Wednesday and Thurday of last week were spent on communications. In some ways I feel like a time traveller, who has arrived from 20 years ago. When we used radios at that time all you had to do was turn two dials, master the on/off switch, and push a button to talk. Encryption was a vague esoteric thing which Comm people did. I was sorely nostalgic for those good old days when things were simple and you could talk no further than 5 kilometers on a good day with a PRC-77.
Imagine my suprise when introduced to 4 radio systems that are all keypad activated. We had two days of instruction which covered the basics of loading crypto data into the radios, programming channels, satellite, and various frequencies, entering satellite exact time into the radios, and then attempting to talk. It was pretty overwhelming. The instruction mostly consisted of following slide by slide the instructors prompts on how to accomplish the tasks. It would have been really nice to have a laminated 1 or 2 sheet go by for each system for future use, when the instructor and slide projector are not available. At the end of the training our 8 man group had to encrypt, load and talk on 2 radios of each type. Amazingly our group, most of which had never seen or touched these radios before got it done in about 30 min. The training tasks were accomplished, but I don't think I will retain much.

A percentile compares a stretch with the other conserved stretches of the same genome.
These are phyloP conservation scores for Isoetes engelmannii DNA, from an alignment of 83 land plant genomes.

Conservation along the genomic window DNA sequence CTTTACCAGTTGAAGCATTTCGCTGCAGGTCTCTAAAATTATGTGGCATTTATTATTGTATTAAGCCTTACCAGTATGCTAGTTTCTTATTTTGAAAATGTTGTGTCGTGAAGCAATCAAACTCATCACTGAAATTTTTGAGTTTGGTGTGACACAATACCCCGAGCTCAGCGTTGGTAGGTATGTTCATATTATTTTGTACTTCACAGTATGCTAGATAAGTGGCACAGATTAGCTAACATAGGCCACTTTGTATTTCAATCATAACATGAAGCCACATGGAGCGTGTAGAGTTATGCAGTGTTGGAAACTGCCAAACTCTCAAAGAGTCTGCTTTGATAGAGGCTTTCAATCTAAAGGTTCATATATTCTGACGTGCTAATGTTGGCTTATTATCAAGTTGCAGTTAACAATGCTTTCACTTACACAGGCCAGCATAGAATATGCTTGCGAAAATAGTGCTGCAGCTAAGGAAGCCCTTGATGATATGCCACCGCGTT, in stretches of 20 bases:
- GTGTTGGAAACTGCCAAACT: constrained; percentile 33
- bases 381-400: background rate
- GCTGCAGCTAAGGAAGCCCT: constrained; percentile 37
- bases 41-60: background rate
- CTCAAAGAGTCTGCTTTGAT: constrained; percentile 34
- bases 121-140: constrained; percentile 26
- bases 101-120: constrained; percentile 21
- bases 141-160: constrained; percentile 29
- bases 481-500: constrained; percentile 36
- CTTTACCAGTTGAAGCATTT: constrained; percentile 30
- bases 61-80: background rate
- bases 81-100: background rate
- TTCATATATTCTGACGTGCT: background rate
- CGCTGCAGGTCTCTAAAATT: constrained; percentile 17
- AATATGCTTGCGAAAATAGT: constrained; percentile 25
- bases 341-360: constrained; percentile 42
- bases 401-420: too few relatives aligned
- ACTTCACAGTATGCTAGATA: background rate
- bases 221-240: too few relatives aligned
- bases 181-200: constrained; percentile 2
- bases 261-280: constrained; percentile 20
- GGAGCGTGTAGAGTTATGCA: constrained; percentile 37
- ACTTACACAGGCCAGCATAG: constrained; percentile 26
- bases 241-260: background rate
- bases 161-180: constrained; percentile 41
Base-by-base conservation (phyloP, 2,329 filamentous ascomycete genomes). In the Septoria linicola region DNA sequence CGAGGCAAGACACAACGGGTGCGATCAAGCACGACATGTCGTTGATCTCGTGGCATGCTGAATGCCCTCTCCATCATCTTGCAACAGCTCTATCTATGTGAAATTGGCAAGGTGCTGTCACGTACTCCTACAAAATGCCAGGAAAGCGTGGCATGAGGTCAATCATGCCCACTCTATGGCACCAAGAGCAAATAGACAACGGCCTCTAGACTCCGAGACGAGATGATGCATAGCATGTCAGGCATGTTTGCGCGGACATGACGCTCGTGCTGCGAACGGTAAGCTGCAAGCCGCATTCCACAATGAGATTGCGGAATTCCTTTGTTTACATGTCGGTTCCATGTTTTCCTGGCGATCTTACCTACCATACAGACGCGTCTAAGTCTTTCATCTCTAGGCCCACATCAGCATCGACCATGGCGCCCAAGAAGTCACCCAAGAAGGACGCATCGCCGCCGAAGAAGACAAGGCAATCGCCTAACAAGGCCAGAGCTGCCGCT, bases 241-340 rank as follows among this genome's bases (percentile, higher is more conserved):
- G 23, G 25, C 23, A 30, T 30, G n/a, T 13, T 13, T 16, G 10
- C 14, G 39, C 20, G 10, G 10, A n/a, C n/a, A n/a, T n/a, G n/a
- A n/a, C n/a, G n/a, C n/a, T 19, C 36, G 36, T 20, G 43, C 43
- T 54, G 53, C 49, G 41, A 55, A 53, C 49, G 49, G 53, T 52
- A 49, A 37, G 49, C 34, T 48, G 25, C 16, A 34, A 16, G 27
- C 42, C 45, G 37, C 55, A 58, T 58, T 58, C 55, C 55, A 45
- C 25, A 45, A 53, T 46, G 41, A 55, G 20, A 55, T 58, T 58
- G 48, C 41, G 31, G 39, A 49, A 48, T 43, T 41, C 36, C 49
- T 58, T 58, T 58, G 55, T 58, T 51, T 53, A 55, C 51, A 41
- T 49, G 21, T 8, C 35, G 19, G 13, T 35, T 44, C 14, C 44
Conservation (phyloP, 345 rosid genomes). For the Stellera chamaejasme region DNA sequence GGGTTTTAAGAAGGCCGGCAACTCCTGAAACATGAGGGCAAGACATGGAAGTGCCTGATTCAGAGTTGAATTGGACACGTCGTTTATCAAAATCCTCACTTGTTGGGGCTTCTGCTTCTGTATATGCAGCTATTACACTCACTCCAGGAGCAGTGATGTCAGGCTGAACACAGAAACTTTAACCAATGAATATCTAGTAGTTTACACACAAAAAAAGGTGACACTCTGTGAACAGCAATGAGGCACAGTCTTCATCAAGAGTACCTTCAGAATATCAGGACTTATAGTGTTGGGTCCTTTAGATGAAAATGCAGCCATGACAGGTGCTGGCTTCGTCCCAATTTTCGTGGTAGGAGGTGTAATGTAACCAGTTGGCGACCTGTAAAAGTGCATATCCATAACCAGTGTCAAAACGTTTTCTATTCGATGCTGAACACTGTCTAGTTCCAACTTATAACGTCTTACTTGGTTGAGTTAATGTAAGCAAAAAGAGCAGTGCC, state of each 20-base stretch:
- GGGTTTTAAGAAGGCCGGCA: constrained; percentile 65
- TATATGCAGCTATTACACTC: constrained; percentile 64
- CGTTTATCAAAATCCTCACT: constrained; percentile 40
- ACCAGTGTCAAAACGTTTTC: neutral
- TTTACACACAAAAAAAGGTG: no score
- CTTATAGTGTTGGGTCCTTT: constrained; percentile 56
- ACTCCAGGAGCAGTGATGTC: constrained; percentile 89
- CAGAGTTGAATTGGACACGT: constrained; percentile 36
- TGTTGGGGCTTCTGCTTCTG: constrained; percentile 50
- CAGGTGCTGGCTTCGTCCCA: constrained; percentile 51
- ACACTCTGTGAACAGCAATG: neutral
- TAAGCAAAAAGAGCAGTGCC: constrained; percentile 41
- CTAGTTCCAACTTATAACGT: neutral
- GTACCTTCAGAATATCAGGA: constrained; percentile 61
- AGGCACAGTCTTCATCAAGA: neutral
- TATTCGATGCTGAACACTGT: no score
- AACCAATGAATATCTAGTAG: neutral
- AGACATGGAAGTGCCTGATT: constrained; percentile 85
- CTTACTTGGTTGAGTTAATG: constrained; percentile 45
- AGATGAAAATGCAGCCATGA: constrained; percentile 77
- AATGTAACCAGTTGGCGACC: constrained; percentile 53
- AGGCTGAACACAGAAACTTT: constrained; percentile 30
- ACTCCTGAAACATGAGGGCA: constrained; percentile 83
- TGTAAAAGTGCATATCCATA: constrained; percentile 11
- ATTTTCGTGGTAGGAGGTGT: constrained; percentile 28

Thankfully the Army had a 3 day weekend. I caught a flight home and suprised the kids Tricia and I picked them up from school Friday. It was a wonderful weekend of eating together, biking downtown and swimming in the pool. I hope to have the opportunity to run home again during training. I will point out, however, that the Marine Corps can count all the way to 96 hours of liberty, instead of the standard Army 72.
Later today I am leading the US side of a Leader engagement (play acting) where we are to meet with our Afghan counterparts to discuss the need for wells so that the local poppy crop won't fail. It should be an interesting discussion.